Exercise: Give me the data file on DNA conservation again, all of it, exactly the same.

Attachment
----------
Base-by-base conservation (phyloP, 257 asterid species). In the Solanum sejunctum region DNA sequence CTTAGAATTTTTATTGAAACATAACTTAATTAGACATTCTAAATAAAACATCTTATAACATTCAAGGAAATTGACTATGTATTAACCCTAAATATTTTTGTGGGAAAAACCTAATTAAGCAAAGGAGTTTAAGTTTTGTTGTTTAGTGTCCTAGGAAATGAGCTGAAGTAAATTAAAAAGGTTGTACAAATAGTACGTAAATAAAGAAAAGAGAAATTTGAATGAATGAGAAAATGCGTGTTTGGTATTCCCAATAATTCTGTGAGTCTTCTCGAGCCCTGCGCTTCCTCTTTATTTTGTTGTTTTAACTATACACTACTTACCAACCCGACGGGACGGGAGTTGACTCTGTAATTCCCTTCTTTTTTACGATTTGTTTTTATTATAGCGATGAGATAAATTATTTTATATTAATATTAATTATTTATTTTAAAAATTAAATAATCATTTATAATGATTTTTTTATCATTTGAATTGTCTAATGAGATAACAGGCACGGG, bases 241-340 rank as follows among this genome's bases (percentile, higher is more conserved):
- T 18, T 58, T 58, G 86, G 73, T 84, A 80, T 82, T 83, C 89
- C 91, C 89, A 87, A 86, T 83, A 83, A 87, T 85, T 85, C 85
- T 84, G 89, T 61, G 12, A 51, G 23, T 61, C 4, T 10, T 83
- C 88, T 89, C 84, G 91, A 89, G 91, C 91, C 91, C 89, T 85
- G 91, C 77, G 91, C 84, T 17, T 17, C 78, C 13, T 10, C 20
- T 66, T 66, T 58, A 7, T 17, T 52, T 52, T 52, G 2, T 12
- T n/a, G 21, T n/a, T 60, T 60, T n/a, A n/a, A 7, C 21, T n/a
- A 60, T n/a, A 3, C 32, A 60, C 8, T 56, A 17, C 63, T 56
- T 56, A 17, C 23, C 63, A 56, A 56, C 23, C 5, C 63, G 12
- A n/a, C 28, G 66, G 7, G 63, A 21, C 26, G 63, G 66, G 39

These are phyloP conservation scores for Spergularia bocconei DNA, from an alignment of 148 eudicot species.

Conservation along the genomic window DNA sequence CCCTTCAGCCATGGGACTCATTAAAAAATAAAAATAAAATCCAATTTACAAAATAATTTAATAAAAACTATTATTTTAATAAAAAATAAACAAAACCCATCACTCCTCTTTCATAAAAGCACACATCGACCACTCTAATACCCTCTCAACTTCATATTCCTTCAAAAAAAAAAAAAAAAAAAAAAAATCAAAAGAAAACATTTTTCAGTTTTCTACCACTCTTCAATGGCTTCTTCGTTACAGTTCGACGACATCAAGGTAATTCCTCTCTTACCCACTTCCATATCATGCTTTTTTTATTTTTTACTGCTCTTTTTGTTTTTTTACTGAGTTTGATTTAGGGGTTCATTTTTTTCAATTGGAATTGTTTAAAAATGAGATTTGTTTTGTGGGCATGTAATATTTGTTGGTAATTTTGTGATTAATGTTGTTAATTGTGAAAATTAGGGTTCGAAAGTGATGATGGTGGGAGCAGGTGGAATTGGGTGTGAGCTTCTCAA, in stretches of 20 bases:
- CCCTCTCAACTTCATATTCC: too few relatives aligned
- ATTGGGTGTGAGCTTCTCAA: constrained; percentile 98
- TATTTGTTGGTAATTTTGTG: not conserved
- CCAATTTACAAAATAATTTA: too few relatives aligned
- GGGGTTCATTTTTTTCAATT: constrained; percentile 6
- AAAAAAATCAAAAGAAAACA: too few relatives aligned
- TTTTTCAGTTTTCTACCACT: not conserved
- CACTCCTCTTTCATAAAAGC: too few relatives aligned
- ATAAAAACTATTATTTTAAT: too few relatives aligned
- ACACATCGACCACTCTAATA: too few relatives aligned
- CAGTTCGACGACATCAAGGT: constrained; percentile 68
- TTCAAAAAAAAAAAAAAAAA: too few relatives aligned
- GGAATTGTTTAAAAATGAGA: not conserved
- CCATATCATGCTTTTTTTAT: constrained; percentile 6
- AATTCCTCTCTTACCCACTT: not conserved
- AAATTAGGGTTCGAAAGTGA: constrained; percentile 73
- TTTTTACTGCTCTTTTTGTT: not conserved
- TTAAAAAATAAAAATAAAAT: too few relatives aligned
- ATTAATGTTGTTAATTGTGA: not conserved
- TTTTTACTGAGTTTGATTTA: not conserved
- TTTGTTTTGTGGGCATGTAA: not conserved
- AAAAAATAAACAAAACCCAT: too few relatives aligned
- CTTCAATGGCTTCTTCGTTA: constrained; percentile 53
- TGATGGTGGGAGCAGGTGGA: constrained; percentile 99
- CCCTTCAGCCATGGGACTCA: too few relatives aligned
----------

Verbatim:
Base-by-base conservation (phyloP, 257 asterid species). In the Solanum sejunctum region DNA sequence CTTAGAATTTTTATTGAAACATAACTTAATTAGACATTCTAAATAAAACATCTTATAACATTCAAGGAAATTGACTATGTATTAACCCTAAATATTTTTGTGGGAAAAACCTAATTAAGCAAAGGAGTTTAAGTTTTGTTGTTTAGTGTCCTAGGAAATGAGCTGAAGTAAATTAAAAAGGTTGTACAAATAGTACGTAAATAAAGAAAAGAGAAATTTGAATGAATGAGAAAATGCGTGTTTGGTATTCCCAATAATTCTGTGAGTCTTCTCGAGCCCTGCGCTTCCTCTTTATTTTGTTGTTTTAACTATACACTACTTACCAACCCGACGGGACGGGAGTTGACTCTGTAATTCCCTTCTTTTTTACGATTTGTTTTTATTATAGCGATGAGATAAATTATTTTATATTAATATTAATTATTTATTTTAAAAATTAAATAATCATTTATAATGATTTTTTTATCATTTGAATTGTCTAATGAGATAACAGGCACGGG, bases 241-340 rank as follows among this genome's bases (percentile, higher is more conserved):
- T 18, T 58, T 58, G 86, G 73, T 84, A 80, T 82, T 83, C 89
- C 91, C 89, A 87, A 86, T 83, A 83, A 87, T 85, T 85, C 85
- T 84, G 89, T 61, G 12, A 51, G 23, T 61, C 4, T 10, T 83
- C 88, T 89, C 84, G 91, A 89, G 91, C 91, C 91, C 89, T 85
- G 91, C 77, G 91, C 84, T 17, T 17, C 78, C 13, T 10, C 20
- T 66, T 66, T 58, A 7, T 17, T 52, T 52, T 52, G 2, T 12
- T n/a, G 21, T n/a, T 60, T 60, T n/a, A n/a, A 7, C 21, T n/a
- A 60, T n/a, A 3, C 32, A 60, C 8, T 56, A 17, C 63, T 56
- T 56, A 17, C 23, C 63, A 56, A 56, C 23, C 5, C 63, G 12
- A n/a, C 28, G 66, G 7, G 63, A 21, C 26, G 63, G 66, G 39

These are phyloP conservation scores for Spergularia bocconei DNA, from an alignment of 148 eudicot species.

Conservation along the genomic window DNA sequence CCCTTCAGCCATGGGACTCATTAAAAAATAAAAATAAAATCCAATTTACAAAATAATTTAATAAAAACTATTATTTTAATAAAAAATAAACAAAACCCATCACTCCTCTTTCATAAAAGCACACATCGACCACTCTAATACCCTCTCAACTTCATATTCCTTCAAAAAAAAAAAAAAAAAAAAAAAATCAAAAGAAAACATTTTTCAGTTTTCTACCACTCTTCAATGGCTTCTTCGTTACAGTTCGACGACATCAAGGTAATTCCTCTCTTACCCACTTCCATATCATGCTTTTTTTATTTTTTACTGCTCTTTTTGTTTTTTTACTGAGTTTGATTTAGGGGTTCATTTTTTTCAATTGGAATTGTTTAAAAATGAGATTTGTTTTGTGGGCATGTAATATTTGTTGGTAATTTTGTGATTAATGTTGTTAATTGTGAAAATTAGGGTTCGAAAGTGATGATGGTGGGAGCAGGTGGAATTGGGTGTGAGCTTCTCAA, in stretches of 20 bases:
- CCCTCTCAACTTCATATTCC: too few relatives aligned
- ATTGGGTGTGAGCTTCTCAA: constrained; percentile 98
- TATTTGTTGGTAATTTTGTG: not conserved
- CCAATTTACAAAATAATTTA: too few relatives aligned
- GGGGTTCATTTTTTTCAATT: constrained; percentile 6
- AAAAAAATCAAAAGAAAACA: too few relatives aligned
- TTTTTCAGTTTTCTACCACT: not conserved
- CACTCCTCTTTCATAAAAGC: too few relatives aligned
- ATAAAAACTATTATTTTAAT: too few relatives aligned
- ACACATCGACCACTCTAATA: too few relatives aligned
- CAGTTCGACGACATCAAGGT: constrained; percentile 68
- TTCAAAAAAAAAAAAAAAAA: too few relatives aligned
- GGAATTGTTTAAAAATGAGA: not conserved
- CCATATCATGCTTTTTTTAT: constrained; percentile 6
- AATTCCTCTCTTACCCACTT: not conserved
- AAATTAGGGTTCGAAAGTGA: constrained; percentile 73
- TTTTTACTGCTCTTTTTGTT: not conserved
- TTAAAAAATAAAAATAAAAT: too few relatives aligned
- ATTAATGTTGTTAATTGTGA: not conserved
- TTTTTACTGAGTTTGATTTA: not conserved
- TTTGTTTTGTGGGCATGTAA: not conserved
- AAAAAATAAACAAAACCCAT: too few relatives aligned
- CTTCAATGGCTTCTTCGTTA: constrained; percentile 53
- TGATGGTGGGAGCAGGTGGA: constrained; percentile 99
- CCCTTCAGCCATGGGACTCA: too few relatives aligned